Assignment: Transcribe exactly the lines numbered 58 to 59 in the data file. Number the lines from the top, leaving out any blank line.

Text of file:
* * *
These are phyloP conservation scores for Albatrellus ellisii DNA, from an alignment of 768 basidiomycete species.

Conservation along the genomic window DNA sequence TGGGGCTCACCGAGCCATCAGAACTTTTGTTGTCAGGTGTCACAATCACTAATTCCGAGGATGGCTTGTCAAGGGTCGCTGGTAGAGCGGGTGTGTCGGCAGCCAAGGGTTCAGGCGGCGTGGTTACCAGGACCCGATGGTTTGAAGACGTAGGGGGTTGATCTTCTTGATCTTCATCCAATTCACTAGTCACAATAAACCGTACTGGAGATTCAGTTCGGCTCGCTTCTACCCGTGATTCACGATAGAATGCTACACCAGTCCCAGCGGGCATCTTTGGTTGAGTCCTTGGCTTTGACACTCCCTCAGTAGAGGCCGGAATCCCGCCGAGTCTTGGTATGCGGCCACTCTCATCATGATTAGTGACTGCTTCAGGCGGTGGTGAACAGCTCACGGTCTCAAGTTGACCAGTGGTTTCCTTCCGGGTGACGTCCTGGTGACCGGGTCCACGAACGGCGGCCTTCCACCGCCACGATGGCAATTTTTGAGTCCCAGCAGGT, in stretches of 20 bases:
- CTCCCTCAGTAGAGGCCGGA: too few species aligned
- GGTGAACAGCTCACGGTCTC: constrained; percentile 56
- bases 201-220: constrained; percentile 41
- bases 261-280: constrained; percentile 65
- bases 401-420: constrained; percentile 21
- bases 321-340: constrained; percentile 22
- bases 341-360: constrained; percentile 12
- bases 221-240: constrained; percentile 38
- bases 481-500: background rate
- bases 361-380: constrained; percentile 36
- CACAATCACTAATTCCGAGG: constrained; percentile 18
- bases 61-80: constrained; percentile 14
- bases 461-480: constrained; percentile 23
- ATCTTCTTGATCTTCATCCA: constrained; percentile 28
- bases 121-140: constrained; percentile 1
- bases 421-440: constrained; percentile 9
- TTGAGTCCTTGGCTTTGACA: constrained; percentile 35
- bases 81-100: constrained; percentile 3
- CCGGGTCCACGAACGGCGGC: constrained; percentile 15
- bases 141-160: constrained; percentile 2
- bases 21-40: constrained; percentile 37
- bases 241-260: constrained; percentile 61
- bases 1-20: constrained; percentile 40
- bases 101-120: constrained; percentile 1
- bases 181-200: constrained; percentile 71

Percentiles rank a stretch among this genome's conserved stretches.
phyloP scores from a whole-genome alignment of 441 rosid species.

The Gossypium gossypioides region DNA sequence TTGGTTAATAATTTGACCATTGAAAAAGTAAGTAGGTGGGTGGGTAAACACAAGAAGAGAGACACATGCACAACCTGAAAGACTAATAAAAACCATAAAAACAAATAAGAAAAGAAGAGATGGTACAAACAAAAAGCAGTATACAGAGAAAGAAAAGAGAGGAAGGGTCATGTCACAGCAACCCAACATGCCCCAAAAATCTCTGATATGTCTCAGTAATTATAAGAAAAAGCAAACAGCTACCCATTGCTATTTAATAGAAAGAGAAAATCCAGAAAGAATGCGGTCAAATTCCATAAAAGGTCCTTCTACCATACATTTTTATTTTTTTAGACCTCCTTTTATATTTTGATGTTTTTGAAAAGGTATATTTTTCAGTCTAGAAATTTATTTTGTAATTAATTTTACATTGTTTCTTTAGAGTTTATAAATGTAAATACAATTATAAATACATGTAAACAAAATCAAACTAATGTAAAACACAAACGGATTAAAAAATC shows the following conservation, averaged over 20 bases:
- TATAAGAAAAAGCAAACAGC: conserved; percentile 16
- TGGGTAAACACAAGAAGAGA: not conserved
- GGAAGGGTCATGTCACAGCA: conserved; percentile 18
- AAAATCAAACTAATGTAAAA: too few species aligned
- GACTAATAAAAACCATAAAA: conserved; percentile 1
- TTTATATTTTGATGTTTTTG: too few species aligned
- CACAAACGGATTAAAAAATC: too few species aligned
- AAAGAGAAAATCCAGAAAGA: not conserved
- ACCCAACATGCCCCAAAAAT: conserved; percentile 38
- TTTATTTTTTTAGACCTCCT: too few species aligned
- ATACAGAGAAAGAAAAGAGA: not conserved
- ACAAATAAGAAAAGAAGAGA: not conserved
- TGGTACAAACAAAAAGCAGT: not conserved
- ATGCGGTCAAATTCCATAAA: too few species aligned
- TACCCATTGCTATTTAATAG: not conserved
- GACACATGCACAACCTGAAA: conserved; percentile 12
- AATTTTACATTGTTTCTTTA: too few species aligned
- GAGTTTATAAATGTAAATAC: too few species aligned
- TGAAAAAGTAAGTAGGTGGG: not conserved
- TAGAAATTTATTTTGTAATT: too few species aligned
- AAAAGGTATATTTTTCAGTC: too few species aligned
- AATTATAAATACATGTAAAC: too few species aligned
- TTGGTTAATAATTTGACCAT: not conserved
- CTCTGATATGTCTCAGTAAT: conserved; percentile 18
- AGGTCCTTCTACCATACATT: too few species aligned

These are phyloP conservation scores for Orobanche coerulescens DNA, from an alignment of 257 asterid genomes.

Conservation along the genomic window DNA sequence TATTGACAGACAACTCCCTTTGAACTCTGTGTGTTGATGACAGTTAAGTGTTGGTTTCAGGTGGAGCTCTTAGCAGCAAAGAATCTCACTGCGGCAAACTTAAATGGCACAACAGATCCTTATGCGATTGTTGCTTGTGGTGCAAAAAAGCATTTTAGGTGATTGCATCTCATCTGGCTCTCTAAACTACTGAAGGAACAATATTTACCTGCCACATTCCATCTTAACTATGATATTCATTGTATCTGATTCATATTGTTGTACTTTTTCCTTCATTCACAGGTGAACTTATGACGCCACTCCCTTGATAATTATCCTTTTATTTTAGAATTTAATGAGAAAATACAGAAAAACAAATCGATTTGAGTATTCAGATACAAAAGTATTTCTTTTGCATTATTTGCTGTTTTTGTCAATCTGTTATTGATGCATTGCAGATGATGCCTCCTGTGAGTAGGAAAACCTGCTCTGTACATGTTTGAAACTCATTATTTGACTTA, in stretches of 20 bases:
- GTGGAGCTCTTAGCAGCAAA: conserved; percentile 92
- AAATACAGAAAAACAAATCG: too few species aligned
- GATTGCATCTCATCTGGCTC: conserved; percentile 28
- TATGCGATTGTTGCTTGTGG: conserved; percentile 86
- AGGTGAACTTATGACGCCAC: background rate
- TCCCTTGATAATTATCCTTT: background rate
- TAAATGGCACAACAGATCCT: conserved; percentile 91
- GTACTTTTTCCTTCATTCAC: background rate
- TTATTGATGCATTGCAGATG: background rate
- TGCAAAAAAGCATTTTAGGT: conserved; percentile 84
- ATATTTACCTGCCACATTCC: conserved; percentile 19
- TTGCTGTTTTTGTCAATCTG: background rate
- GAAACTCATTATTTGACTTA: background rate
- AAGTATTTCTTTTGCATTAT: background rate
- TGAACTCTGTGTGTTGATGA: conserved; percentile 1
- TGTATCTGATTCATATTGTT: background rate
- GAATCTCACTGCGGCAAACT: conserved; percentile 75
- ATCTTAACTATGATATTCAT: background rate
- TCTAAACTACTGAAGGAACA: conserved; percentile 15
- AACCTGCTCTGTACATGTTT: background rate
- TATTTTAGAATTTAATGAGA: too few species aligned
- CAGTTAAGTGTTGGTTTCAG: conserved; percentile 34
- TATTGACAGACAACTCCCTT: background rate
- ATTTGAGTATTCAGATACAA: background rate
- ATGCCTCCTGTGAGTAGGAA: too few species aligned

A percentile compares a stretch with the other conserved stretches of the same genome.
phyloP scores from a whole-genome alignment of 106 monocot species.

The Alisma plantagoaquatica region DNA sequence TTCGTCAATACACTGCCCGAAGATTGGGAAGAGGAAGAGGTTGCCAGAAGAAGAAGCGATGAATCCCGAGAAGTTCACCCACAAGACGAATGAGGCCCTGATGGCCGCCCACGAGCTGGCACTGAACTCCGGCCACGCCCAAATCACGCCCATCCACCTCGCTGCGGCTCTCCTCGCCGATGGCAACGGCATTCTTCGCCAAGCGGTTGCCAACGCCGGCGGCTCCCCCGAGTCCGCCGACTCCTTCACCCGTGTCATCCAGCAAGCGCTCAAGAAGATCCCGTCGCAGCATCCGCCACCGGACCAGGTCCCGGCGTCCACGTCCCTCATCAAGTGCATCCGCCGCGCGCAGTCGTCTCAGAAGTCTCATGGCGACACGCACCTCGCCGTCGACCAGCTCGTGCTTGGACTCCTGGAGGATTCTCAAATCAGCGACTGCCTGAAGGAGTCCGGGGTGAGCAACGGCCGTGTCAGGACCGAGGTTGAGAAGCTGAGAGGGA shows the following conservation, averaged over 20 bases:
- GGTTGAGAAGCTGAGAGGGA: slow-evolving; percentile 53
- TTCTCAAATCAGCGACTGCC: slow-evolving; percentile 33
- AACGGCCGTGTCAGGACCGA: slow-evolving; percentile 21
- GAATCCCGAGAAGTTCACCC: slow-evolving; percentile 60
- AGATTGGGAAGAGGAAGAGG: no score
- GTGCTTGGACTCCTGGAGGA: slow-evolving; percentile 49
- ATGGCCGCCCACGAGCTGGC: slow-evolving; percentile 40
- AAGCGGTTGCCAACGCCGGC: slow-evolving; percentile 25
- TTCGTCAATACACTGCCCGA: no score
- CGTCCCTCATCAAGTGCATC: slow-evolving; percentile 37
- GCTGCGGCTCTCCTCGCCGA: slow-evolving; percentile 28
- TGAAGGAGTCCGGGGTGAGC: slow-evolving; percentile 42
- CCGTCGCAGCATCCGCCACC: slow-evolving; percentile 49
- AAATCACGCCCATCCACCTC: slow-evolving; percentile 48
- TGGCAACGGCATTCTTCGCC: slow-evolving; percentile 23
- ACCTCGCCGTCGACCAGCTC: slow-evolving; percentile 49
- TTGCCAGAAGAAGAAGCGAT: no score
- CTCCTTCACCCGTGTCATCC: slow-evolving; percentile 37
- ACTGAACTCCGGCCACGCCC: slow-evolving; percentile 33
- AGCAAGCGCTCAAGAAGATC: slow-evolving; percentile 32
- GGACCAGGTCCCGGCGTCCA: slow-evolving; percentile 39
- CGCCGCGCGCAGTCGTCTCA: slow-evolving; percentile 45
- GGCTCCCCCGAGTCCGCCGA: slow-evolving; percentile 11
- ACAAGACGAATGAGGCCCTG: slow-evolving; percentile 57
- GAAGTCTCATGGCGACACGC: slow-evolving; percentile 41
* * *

- GTGGAGCTCTTAGCAGCAAA: conserved; percentile 92
- AAATACAGAAAAACAAATCG: too few species aligned